Monday, August 15, 2011

Top 10 Governmental Showdowns

Time has a list of the Top 10 Government Showdowns, starting, of course, with our recent "showdown." I picked this one to showcase for my husband (who teaches aeronautics at Kent State and has been working with their new ATC Program): Ronald Reagan vs. the Air Traffic Controllers, 1981:
President Ronald Reagan's public fight with the now defunct Professional Air Traffic Controllers Organization (PATCO) redefined labor relations in the U.S. In February 1981, PATCO began negotiating for a new contract, which it hoped would reduce controllers' work week to 32 hours and include a $10,000 pay increase. When talks stalled in August, more than 11,000 air traffic controllers walked off the job. That really ticked President Reagan off. Calling the strike illegal — because of a law that banned strikes by government unions — and a "peril to national safety," Reagan demanded that controllers return to work or risk losing their jobs. But the striking workers did not concede, so almost all of them were fired — and banned from ever working for the Federal Aviation Administration again. Several months later the union was decertified and controllers who had been hired in their place organized the National Air Traffic Controllers Association. While President Clinton later ended the hiring ban on PATCO strikers, the incident had a larger impact, according to an NPR report: before 1981 major strikes in the U.S. averaged about 300 a year; in 2006, that number was about 30.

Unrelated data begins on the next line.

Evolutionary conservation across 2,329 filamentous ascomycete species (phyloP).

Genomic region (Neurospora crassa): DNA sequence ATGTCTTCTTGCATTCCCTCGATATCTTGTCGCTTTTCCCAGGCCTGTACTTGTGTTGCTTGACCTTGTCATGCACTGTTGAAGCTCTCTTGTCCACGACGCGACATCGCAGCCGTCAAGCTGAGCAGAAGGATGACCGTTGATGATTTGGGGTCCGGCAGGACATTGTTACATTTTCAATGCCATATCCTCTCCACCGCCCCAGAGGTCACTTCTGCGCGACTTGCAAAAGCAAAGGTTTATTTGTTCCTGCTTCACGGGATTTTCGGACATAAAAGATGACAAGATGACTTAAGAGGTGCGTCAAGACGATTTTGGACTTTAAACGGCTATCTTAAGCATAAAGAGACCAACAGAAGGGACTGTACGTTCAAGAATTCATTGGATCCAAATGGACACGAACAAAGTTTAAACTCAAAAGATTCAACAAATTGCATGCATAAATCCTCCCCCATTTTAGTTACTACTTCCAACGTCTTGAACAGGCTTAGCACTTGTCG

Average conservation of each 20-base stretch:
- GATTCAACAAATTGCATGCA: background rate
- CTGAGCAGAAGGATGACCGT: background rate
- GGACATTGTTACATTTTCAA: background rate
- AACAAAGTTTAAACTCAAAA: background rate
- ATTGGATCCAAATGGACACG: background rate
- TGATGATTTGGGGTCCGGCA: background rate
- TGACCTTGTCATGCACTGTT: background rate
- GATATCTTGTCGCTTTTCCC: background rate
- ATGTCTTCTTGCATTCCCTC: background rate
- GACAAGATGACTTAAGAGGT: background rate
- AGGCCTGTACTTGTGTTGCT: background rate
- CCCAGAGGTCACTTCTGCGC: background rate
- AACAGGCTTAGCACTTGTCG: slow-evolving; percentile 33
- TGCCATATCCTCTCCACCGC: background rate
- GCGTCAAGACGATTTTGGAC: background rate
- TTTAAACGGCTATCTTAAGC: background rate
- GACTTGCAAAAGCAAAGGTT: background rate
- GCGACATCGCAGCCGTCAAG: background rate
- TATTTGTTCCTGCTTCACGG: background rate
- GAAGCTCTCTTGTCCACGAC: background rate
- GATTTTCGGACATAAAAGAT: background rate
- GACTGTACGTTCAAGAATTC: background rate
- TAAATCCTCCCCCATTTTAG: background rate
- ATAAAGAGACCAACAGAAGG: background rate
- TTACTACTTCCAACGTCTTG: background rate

I also rather enjoyed this one: FDR vs. the Supreme Court, 1937:
Franklin D. Roosevelt wielded the power of the executive more forcefully than any president before him, so it's unsurprising that he should make this list. (In fact, he almost made the list more than once.) In arguably his most infamous power push, in 1937 FDR decided the Supreme Court couldn't handle its caseload and proposed upping the number of justices on the bench. Or, at least that was what he often told the public. But the real reason President Roosevelt wanted to expand the court was because it had struck down much of his expansive New Deal legislation and he hoped more judges, which he would appoint himself, would turn the tides in his favor. Ultimately, his proposed Judicial Procedures Reform Bill failed though, in large part because he failed to win over the American public, who viewed the court-packing proposal as an unprecedented overreach into the judicial branch.

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